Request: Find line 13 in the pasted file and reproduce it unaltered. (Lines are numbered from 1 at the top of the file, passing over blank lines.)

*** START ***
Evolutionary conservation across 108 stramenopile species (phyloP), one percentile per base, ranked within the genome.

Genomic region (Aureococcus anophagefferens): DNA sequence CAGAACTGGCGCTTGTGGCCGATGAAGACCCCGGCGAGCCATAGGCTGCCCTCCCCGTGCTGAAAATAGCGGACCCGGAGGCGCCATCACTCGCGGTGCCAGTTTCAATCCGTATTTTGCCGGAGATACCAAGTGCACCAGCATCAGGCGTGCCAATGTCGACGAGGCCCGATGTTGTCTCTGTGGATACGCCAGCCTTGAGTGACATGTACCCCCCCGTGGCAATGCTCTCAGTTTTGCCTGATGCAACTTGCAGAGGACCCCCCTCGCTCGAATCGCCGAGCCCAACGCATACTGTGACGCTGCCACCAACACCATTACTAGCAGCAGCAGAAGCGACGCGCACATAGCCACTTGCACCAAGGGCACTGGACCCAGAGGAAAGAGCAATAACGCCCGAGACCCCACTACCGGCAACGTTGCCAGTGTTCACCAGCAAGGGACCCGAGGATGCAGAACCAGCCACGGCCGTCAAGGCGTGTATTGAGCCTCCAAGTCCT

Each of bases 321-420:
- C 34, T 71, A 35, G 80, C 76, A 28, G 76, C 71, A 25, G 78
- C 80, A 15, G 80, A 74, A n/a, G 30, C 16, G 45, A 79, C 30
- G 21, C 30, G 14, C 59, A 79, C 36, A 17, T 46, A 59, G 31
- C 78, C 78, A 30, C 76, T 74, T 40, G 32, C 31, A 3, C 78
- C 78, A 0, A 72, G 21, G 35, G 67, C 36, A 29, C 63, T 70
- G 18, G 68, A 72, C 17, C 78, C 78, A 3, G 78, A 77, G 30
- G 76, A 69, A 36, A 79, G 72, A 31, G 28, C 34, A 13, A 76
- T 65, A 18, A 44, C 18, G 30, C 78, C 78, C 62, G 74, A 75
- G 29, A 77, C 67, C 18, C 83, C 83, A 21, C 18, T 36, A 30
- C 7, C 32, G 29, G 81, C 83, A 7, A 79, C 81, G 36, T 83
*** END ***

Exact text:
- C 7, C 32, G 29, G 81, C 83, A 7, A 79, C 81, G 36, T 83